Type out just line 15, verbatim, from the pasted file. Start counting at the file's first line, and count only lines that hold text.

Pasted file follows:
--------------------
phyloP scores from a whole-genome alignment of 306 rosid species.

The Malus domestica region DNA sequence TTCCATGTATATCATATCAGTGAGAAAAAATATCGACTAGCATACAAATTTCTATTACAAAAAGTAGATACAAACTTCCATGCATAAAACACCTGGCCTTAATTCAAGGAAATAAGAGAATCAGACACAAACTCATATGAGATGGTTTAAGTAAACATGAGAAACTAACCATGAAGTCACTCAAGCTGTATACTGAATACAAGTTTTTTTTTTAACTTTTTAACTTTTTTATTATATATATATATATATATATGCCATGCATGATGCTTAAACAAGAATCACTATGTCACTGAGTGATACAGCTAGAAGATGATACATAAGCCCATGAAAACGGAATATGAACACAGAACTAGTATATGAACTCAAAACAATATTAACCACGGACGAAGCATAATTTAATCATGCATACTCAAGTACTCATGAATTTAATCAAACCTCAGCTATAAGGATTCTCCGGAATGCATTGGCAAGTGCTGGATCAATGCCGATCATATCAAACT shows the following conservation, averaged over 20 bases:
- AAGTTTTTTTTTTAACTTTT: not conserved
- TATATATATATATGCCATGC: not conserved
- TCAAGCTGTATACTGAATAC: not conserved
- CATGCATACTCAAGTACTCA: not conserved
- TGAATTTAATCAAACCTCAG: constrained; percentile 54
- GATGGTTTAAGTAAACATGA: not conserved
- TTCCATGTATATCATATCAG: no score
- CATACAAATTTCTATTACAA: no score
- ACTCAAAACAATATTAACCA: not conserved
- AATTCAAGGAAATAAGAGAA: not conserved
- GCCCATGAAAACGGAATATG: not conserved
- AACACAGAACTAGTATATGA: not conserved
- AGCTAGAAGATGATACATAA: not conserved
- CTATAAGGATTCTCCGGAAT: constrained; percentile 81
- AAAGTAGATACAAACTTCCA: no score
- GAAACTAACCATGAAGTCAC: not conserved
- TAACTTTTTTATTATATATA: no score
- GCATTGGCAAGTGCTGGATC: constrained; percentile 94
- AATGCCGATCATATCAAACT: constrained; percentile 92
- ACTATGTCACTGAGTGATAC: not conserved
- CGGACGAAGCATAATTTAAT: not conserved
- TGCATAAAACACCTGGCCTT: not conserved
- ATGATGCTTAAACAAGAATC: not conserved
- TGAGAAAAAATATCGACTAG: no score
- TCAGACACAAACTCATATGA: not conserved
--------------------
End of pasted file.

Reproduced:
- AGCTAGAAGATGATACATAA: not conserved